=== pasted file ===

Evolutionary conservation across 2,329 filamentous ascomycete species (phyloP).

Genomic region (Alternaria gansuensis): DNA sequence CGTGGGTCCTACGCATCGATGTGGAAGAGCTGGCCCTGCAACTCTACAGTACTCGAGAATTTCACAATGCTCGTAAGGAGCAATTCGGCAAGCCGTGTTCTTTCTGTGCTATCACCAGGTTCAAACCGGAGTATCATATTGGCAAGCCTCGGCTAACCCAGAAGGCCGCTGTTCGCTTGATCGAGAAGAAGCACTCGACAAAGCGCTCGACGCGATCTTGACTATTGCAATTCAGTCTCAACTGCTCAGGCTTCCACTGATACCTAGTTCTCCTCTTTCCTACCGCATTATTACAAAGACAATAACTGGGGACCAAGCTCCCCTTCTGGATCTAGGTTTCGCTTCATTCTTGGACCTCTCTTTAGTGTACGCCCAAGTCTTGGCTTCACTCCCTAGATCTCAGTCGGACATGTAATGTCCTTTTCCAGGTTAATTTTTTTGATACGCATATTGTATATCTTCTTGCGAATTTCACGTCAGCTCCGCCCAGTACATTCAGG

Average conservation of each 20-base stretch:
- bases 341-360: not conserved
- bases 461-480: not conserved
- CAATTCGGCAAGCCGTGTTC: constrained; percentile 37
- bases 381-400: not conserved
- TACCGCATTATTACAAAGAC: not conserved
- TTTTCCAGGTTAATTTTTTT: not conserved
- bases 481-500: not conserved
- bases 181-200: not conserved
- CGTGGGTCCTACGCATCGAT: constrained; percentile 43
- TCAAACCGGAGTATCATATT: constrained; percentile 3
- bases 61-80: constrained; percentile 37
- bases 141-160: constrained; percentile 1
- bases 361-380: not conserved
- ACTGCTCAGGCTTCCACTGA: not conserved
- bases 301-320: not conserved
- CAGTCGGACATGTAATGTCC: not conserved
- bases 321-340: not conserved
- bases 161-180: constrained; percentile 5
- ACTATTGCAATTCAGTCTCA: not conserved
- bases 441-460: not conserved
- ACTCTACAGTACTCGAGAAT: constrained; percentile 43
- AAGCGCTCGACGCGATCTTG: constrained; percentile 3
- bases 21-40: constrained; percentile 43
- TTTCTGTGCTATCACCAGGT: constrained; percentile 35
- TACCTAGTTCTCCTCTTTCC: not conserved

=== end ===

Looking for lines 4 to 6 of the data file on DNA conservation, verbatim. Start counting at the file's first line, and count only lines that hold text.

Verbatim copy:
- bases 341-360: not conserved
- bases 461-480: not conserved
- CAATTCGGCAAGCCGTGTTC: constrained; percentile 37